2.3  Degree of originality and ingenuity of solution – “Creating a clear line of sight with AMAF”

The PAS executives implemented sustainable change and commenced the process by defining its current capability, identifying appropriate solutions, developing a realistic roadmap, and then committing the resources to deliver the roadmap.

The main differentiator from previous programs was the commitment to develop an integrated EAMS driven by internal resources and supported along the journey by industry leading practices.

The decision to use the EAM process maps was based on a recognition of its ability to meet all the organisations’ requirements while providing confidence through the confirmation by the AMC that the processes aligned to the ISO 55000 standards.

A different approach: Connecting the day-to-day procedures to high-level process maps:

PAS also avoided the common mistake of focusing effort on operational activities only. PAS undertook a top-down and bottom-up approach to fully analyse and capture the “as-is” process of the branch that included a strategic and planning view through to operational activity (procedures) on the ground. With this approach PAS was able to:

  • Develop levels 0, 1 & 2 Asset Management process maps to capture the high-level processes of PAS and its units.
  • Provide the first clear view of the operational relationship between the business units and, more importantly, the interdependencies within processes.
  • Overlay this view against the EAM process maps and identify the real system gaps within an ISO 55000 aligned system.

Highlighting the interdependencies:

Once existing procedures were aligned to the high-level EAM process maps, the teams within each unit could see how their work was spread across the asset lifecycle and identify similar or correlated work other teams in other units were performing.

The boxes that have a combination of two colours indicate inter-dependencies

Creating lean processes:

By viewing similar procedures followed by individual teams working together within an end-to-end EAM process, any duplication of processes became clearly visible. This initiated inter-unit conversations to consolidate processes and eliminate duplication. This improved information and knowledge sharing among business units, and improved consistency across the business. PAS is now focusing on eliminating unnecessary and improving inefficient processes.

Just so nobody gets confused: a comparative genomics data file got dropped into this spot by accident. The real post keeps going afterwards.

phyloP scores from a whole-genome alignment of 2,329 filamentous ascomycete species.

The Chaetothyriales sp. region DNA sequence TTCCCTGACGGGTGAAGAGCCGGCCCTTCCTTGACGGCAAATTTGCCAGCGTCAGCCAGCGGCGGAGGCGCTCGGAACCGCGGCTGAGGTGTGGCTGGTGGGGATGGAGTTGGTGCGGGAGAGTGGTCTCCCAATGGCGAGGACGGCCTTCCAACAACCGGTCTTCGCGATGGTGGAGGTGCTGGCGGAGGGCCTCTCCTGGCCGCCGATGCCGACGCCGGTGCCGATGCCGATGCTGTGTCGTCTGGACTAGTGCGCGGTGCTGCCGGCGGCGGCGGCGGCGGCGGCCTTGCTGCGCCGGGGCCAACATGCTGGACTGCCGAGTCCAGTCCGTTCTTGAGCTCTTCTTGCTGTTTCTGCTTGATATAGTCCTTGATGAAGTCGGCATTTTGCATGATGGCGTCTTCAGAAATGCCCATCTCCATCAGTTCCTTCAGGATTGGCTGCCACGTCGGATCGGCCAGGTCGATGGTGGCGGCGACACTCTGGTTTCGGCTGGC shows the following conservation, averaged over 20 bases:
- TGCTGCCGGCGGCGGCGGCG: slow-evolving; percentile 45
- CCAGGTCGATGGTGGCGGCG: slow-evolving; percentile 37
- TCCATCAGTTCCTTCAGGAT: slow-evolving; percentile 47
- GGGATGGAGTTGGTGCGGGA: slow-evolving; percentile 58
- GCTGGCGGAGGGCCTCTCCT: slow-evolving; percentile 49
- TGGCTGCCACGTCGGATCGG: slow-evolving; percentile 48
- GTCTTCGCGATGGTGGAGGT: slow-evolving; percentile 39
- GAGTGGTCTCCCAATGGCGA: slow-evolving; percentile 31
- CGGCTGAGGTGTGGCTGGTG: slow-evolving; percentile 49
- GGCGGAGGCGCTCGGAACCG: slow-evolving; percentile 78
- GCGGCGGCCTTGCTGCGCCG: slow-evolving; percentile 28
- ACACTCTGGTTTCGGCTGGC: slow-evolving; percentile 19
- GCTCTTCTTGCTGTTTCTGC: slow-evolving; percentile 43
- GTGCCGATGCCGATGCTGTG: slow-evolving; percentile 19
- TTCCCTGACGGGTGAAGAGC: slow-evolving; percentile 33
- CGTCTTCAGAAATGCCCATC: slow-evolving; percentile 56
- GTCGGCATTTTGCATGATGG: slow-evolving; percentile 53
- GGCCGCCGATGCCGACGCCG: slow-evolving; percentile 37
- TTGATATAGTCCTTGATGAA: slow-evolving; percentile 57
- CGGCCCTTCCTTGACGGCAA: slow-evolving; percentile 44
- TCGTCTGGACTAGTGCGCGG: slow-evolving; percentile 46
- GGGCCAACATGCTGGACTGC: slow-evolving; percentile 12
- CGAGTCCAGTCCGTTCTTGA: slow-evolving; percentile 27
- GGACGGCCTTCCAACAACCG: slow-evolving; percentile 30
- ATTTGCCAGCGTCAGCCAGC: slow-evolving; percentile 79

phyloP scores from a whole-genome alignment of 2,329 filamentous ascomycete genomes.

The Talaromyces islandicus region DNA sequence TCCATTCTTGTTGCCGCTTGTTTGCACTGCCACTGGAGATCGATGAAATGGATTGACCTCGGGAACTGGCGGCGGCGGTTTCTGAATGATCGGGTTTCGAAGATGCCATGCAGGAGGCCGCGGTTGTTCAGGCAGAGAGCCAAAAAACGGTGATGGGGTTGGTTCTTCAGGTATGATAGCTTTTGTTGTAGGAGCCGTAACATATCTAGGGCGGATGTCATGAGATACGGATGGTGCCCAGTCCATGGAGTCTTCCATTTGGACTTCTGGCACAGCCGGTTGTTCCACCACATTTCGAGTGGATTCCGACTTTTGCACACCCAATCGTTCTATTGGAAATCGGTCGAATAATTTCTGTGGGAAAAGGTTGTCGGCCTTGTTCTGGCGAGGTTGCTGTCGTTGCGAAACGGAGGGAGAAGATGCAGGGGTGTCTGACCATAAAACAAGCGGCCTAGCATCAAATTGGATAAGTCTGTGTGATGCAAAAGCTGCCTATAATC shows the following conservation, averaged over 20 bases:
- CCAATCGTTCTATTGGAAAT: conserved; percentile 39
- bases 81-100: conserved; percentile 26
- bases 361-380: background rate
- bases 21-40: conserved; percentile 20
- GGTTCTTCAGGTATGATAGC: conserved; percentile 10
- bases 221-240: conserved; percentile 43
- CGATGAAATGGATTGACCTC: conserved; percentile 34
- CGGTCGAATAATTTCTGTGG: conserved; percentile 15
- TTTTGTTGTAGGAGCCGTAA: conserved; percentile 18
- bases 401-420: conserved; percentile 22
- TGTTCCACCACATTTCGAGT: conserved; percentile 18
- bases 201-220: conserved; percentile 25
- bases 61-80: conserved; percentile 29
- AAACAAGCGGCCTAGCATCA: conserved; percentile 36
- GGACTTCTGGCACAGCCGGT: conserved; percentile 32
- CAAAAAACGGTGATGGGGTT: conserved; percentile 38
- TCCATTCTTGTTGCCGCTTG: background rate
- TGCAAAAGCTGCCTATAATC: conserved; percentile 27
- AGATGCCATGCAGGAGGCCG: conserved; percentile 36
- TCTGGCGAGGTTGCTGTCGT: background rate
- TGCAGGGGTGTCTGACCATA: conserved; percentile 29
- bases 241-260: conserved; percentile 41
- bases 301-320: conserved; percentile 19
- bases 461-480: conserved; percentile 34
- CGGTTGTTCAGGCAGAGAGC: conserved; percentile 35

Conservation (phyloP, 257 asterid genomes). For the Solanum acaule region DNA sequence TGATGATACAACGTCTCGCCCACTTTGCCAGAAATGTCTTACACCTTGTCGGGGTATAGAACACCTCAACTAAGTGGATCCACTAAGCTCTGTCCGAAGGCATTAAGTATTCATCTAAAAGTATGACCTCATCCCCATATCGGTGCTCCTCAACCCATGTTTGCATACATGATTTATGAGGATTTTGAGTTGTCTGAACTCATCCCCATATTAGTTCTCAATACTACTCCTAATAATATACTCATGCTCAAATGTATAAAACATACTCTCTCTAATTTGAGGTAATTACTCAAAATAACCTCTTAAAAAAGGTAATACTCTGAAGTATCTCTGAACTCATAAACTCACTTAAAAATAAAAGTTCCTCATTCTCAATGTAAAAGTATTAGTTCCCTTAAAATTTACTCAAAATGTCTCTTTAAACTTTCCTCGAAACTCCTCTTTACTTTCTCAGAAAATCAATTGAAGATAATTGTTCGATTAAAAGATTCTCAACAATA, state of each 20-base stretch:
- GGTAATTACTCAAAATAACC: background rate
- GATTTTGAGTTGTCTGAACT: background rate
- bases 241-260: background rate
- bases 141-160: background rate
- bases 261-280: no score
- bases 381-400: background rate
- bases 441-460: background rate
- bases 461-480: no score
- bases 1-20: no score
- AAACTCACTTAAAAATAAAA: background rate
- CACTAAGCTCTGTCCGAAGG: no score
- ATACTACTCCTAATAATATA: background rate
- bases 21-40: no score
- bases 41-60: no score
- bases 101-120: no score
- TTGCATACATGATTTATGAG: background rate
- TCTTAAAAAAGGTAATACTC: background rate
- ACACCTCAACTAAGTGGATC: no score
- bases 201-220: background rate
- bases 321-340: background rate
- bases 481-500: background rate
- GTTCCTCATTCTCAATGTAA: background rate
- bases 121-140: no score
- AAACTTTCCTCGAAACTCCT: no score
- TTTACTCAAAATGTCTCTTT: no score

Bringing the RACI Matrix together with process maps:

Historically, roles and responsibilities were identified on a project basis. As part of the process mapping exercise PAS also implemented the RACI assessment tool (Responsible, Accountable, Consulted and Informed) for the high-level process and subsequently for each procedure. This eliminated confusion over responsibilities and helped the teams to understand where and how stakeholders contributed throughout the process. This assisted staff to understand when they needed to engage with  relevant stakeholders. It also resulted in better decision making as this process aims to reduce the need to revisit concepts and gain stakeholder input retrospectively.

RACI for high level processes

RACI defined for individual Procedures

By taking this approach, within a program designed to deliver a long-term EAMS, PAS combined the benefits of this new process mapping capability with the support of asset management training, to accelerate the implementation of real asset management improvements.

2.4  Program and Project Management

PAS established a Steering Committee, a Project Control and Working Groups to manage the changes. External specialist advice was contracted to conduct a gap analysis of existing practices and produce a roadmap of improvements that could be delivered by the working group.

The improvements were combined to 11 key projects. These projects were prioritised to ensure that the team developed new capability by leveraging existing strengths first, then progressively leverage new capabilities as they were developed.

While the working group focused on 11 key prioritised projects, the process mapping and staff training was seen as an integral step in developing an integrated system that could be supported by staff with AM capability to make the system operate better.

Implementing the AMAF was a change management challenge for PAS because staff had to be convinced that it would benefit their day-to-day work so that they would change their practices. An integrated system then had to be brought together and staff trained to use it appropriately. To achieve this, PAS contracted the AMC to conduct AM fundamentals training for executives and staff from across all parts of the department as one of the earliest improvement activities.